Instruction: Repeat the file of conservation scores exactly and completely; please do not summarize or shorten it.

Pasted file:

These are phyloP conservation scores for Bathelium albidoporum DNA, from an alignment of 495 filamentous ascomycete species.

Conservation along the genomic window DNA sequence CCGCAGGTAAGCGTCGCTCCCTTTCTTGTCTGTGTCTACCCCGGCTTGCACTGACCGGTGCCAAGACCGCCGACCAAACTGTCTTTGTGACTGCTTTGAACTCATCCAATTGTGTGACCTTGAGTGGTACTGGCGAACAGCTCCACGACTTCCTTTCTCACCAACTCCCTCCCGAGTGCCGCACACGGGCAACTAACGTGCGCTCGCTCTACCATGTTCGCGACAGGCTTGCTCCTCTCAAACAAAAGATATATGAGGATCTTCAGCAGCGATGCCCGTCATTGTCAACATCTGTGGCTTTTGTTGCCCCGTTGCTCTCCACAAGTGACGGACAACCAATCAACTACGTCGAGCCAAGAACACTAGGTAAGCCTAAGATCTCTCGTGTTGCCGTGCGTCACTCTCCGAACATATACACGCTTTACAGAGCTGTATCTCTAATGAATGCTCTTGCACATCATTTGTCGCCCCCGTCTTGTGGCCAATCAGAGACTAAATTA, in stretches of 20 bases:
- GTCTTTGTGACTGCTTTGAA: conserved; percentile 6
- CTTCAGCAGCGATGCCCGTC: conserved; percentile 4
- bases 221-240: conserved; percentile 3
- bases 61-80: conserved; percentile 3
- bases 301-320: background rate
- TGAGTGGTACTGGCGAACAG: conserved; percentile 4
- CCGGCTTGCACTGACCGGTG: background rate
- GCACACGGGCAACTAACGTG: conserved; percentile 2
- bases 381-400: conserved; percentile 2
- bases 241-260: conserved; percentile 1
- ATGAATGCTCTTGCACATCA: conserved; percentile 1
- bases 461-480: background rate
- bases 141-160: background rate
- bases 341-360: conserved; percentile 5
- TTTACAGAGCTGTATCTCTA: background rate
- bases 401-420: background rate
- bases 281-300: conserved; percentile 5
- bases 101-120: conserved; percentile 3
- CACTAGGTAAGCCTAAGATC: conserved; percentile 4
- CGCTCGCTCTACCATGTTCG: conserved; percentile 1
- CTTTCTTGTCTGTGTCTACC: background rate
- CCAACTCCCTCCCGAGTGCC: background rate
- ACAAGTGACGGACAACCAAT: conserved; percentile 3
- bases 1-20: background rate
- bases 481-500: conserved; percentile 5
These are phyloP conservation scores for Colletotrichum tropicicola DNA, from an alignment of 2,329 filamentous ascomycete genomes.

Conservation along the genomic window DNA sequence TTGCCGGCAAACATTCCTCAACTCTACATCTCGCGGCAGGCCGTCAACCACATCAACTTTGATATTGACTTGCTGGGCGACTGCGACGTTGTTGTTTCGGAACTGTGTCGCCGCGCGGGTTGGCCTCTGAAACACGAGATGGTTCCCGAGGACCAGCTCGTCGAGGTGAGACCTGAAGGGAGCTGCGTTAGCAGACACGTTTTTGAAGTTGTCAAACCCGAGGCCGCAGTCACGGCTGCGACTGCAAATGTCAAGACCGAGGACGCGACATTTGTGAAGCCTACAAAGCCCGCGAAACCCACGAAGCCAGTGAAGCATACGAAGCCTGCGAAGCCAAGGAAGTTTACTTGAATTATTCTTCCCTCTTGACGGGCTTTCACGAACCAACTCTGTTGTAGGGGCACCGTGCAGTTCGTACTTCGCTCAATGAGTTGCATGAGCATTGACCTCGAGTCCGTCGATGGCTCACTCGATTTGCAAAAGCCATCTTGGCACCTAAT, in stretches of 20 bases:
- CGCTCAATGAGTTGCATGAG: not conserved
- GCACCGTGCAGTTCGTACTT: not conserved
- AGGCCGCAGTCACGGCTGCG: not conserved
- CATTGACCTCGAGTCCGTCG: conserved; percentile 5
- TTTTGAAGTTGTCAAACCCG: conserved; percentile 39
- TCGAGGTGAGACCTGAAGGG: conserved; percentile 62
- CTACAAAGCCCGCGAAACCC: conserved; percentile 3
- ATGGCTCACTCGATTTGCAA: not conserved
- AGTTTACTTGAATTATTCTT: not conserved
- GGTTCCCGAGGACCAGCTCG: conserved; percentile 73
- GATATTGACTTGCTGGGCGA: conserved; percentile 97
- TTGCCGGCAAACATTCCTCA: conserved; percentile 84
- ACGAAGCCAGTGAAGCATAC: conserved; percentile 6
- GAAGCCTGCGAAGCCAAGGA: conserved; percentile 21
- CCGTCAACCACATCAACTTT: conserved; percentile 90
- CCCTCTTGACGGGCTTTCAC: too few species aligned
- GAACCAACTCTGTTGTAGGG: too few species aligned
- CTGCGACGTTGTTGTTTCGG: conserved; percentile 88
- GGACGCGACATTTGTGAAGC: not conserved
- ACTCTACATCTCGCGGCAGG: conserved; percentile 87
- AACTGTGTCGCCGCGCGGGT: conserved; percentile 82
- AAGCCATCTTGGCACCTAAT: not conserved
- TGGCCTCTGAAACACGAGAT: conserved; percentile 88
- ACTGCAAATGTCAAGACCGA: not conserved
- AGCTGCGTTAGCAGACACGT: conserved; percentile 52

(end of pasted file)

These are phyloP conservation scores for Bathelium albidoporum DNA, from an alignment of 495 filamentous ascomycete species.

Conservation along the genomic window DNA sequence CCGCAGGTAAGCGTCGCTCCCTTTCTTGTCTGTGTCTACCCCGGCTTGCACTGACCGGTGCCAAGACCGCCGACCAAACTGTCTTTGTGACTGCTTTGAACTCATCCAATTGTGTGACCTTGAGTGGTACTGGCGAACAGCTCCACGACTTCCTTTCTCACCAACTCCCTCCCGAGTGCCGCACACGGGCAACTAACGTGCGCTCGCTCTACCATGTTCGCGACAGGCTTGCTCCTCTCAAACAAAAGATATATGAGGATCTTCAGCAGCGATGCCCGTCATTGTCAACATCTGTGGCTTTTGTTGCCCCGTTGCTCTCCACAAGTGACGGACAACCAATCAACTACGTCGAGCCAAGAACACTAGGTAAGCCTAAGATCTCTCGTGTTGCCGTGCGTCACTCTCCGAACATATACACGCTTTACAGAGCTGTATCTCTAATGAATGCTCTTGCACATCATTTGTCGCCCCCGTCTTGTGGCCAATCAGAGACTAAATTA, in stretches of 20 bases:
- GTCTTTGTGACTGCTTTGAA: conserved; percentile 6
- CTTCAGCAGCGATGCCCGTC: conserved; percentile 4
- bases 221-240: conserved; percentile 3
- bases 61-80: conserved; percentile 3
- bases 301-320: background rate
- TGAGTGGTACTGGCGAACAG: conserved; percentile 4
- CCGGCTTGCACTGACCGGTG: background rate
- GCACACGGGCAACTAACGTG: conserved; percentile 2
- bases 381-400: conserved; percentile 2
- bases 241-260: conserved; percentile 1
- ATGAATGCTCTTGCACATCA: conserved; percentile 1
- bases 461-480: background rate
- bases 141-160: background rate
- bases 341-360: conserved; percentile 5
- TTTACAGAGCTGTATCTCTA: background rate
- bases 401-420: background rate
- bases 281-300: conserved; percentile 5
- bases 101-120: conserved; percentile 3
- CACTAGGTAAGCCTAAGATC: conserved; percentile 4
- CGCTCGCTCTACCATGTTCG: conserved; percentile 1
- CTTTCTTGTCTGTGTCTACC: background rate
- CCAACTCCCTCCCGAGTGCC: background rate
- ACAAGTGACGGACAACCAAT: conserved; percentile 3
- bases 1-20: background rate
- bases 481-500: conserved; percentile 5
These are phyloP conservation scores for Colletotrichum tropicicola DNA, from an alignment of 2,329 filamentous ascomycete genomes.

Conservation along the genomic window DNA sequence TTGCCGGCAAACATTCCTCAACTCTACATCTCGCGGCAGGCCGTCAACCACATCAACTTTGATATTGACTTGCTGGGCGACTGCGACGTTGTTGTTTCGGAACTGTGTCGCCGCGCGGGTTGGCCTCTGAAACACGAGATGGTTCCCGAGGACCAGCTCGTCGAGGTGAGACCTGAAGGGAGCTGCGTTAGCAGACACGTTTTTGAAGTTGTCAAACCCGAGGCCGCAGTCACGGCTGCGACTGCAAATGTCAAGACCGAGGACGCGACATTTGTGAAGCCTACAAAGCCCGCGAAACCCACGAAGCCAGTGAAGCATACGAAGCCTGCGAAGCCAAGGAAGTTTACTTGAATTATTCTTCCCTCTTGACGGGCTTTCACGAACCAACTCTGTTGTAGGGGCACCGTGCAGTTCGTACTTCGCTCAATGAGTTGCATGAGCATTGACCTCGAGTCCGTCGATGGCTCACTCGATTTGCAAAAGCCATCTTGGCACCTAAT, in stretches of 20 bases:
- CGCTCAATGAGTTGCATGAG: not conserved
- GCACCGTGCAGTTCGTACTT: not conserved
- AGGCCGCAGTCACGGCTGCG: not conserved
- CATTGACCTCGAGTCCGTCG: conserved; percentile 5
- TTTTGAAGTTGTCAAACCCG: conserved; percentile 39
- TCGAGGTGAGACCTGAAGGG: conserved; percentile 62
- CTACAAAGCCCGCGAAACCC: conserved; percentile 3
- ATGGCTCACTCGATTTGCAA: not conserved
- AGTTTACTTGAATTATTCTT: not conserved
- GGTTCCCGAGGACCAGCTCG: conserved; percentile 73
- GATATTGACTTGCTGGGCGA: conserved; percentile 97
- TTGCCGGCAAACATTCCTCA: conserved; percentile 84
- ACGAAGCCAGTGAAGCATAC: conserved; percentile 6
- GAAGCCTGCGAAGCCAAGGA: conserved; percentile 21
- CCGTCAACCACATCAACTTT: conserved; percentile 90
- CCCTCTTGACGGGCTTTCAC: too few species aligned
- GAACCAACTCTGTTGTAGGG: too few species aligned
- CTGCGACGTTGTTGTTTCGG: conserved; percentile 88
- GGACGCGACATTTGTGAAGC: not conserved
- ACTCTACATCTCGCGGCAGG: conserved; percentile 87
- AACTGTGTCGCCGCGCGGGT: conserved; percentile 82
- AAGCCATCTTGGCACCTAAT: not conserved
- TGGCCTCTGAAACACGAGAT: conserved; percentile 88
- ACTGCAAATGTCAAGACCGA: not conserved
- AGCTGCGTTAGCAGACACGT: conserved; percentile 52